Updated: Mar 25
You might find that you have some free time on your hands now that your activities are limited. What to do? Here are some suggestions:
Go to YouTube, type in “tutorial” or “how to” and learn how to do something
Call a distant family member
Reread a favorite book(s) from your childhood
Find an Excel tutorial. Knowing advanced Excel functions (VLOOKUPs, Pivot tables) is a huge resume booster and no one learns them, for the most part, until they start work. You’ll be way ahead of the game.
Learn something through online classes: MOOCs from EdX, MIT Open Courseware, Saylor, Coursera, Open Culture, Outschool, and or get a Google Cloud certification in G Suite.
Find an online discussion group like Brave Writer, which has some cool movie discussion groups for high schoolers (though those aren't free)
Read books (especially literature). It’s good for your college applications and your brain!
Watch Ted Talks.
Watch films on the American Film Institute’s Top 100 List (The Criterion Collection is available for streaming).
Learn to code through Udacity.
Take a virtual museum tour.
Develop fundamental life skills, like cooking, cleaning, doing the laundry, financial literacy, sewing, ironing – all of those things that you’re going to learn in a crash course in your first year of college!
Pick up old hobbies you haven’t had time for once you started high school. Drawing, painting, or playing chess or Scrabble are great places to start.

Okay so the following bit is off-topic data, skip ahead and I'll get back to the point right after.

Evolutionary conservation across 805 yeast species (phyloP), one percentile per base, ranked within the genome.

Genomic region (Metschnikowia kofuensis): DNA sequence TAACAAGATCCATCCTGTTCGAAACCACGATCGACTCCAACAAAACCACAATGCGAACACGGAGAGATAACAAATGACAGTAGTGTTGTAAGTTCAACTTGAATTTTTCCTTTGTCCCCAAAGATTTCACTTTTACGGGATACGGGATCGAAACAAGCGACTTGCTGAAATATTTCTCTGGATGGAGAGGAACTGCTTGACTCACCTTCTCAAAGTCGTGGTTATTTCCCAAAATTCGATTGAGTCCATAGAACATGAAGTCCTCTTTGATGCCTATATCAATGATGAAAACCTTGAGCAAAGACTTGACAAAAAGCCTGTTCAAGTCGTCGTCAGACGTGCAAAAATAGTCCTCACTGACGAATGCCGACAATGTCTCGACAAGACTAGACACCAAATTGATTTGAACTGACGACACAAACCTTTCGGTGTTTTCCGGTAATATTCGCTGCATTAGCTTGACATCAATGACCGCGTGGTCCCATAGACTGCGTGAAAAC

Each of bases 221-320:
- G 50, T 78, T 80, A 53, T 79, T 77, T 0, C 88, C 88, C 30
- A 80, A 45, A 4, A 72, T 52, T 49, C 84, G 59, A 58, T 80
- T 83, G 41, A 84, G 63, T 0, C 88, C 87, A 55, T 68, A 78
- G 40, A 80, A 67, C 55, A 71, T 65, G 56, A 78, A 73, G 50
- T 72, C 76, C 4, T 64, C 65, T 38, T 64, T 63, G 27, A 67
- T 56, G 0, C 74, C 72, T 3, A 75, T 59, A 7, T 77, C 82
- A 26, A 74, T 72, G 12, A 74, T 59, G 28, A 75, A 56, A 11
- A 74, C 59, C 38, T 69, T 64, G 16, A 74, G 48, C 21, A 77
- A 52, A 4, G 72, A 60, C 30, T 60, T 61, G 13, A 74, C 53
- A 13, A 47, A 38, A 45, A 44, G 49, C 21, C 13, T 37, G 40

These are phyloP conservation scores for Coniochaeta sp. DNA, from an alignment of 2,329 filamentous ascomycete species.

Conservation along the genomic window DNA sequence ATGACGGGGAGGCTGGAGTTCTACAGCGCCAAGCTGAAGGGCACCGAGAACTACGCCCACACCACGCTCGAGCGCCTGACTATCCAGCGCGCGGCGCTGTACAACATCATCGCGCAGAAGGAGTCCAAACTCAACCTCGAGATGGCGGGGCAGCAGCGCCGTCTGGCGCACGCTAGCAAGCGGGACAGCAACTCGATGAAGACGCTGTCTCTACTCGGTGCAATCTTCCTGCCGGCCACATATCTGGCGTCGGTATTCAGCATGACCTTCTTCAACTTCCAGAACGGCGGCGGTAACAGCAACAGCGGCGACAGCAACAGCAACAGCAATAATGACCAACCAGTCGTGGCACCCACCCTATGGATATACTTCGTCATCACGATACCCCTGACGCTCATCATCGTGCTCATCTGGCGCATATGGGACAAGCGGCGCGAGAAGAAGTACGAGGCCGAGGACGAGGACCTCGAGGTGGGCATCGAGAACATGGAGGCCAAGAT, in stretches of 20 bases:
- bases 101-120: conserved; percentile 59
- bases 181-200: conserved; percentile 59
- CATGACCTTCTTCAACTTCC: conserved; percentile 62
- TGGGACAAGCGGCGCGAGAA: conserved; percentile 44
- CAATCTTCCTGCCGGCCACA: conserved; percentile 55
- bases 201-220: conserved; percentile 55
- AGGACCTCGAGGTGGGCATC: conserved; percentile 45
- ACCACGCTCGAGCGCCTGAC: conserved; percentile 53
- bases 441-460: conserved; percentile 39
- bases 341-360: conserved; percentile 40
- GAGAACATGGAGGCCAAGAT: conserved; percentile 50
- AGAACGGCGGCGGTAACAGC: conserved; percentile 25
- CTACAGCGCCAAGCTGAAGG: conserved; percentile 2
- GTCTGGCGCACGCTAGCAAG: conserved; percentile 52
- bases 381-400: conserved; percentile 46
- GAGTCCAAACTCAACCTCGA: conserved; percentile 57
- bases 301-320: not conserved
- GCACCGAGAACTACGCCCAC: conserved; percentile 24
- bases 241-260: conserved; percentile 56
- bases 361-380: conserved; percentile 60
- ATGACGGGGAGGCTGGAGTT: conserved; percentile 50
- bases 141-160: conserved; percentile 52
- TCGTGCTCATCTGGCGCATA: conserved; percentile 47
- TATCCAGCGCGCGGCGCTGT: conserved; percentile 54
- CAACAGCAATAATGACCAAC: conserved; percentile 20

Start a new hobby: grow a hydroponic vegetable garden, build an aquarium, organize your room like Marie Kondo, or develop an app.
Write! Did you know that many of our world’s greatest works came out of enforced “social distancing”? Look at Nicolò Machiavelli, Sir Isaac Newton, Dante Alighieri, Ernest Hemingway, Victor Hugo, Albert Einstein, and many, many more greats!
Create a YouTube channel showcasing your hidden talent.
Go for a walk in nature.
Learn how to meditate.
Build a Rube Goldberg Machine that opens the front gate for the postman.
Watch a Broadway play
And finally, one of my favorite suggestions: keep a journal. Writing has many benefits, including improving your writing, spelling, and grammar, relieving stress, boosting memory and inspiring creativity. It is also very likely that the coronavirus and its aftermath will be the topic of some college supplemental essay prompts, so this is a great time to collect your thoughts and impressions.
Other good suggestions Social distancing doesn’t have to doom your weekends - CNN article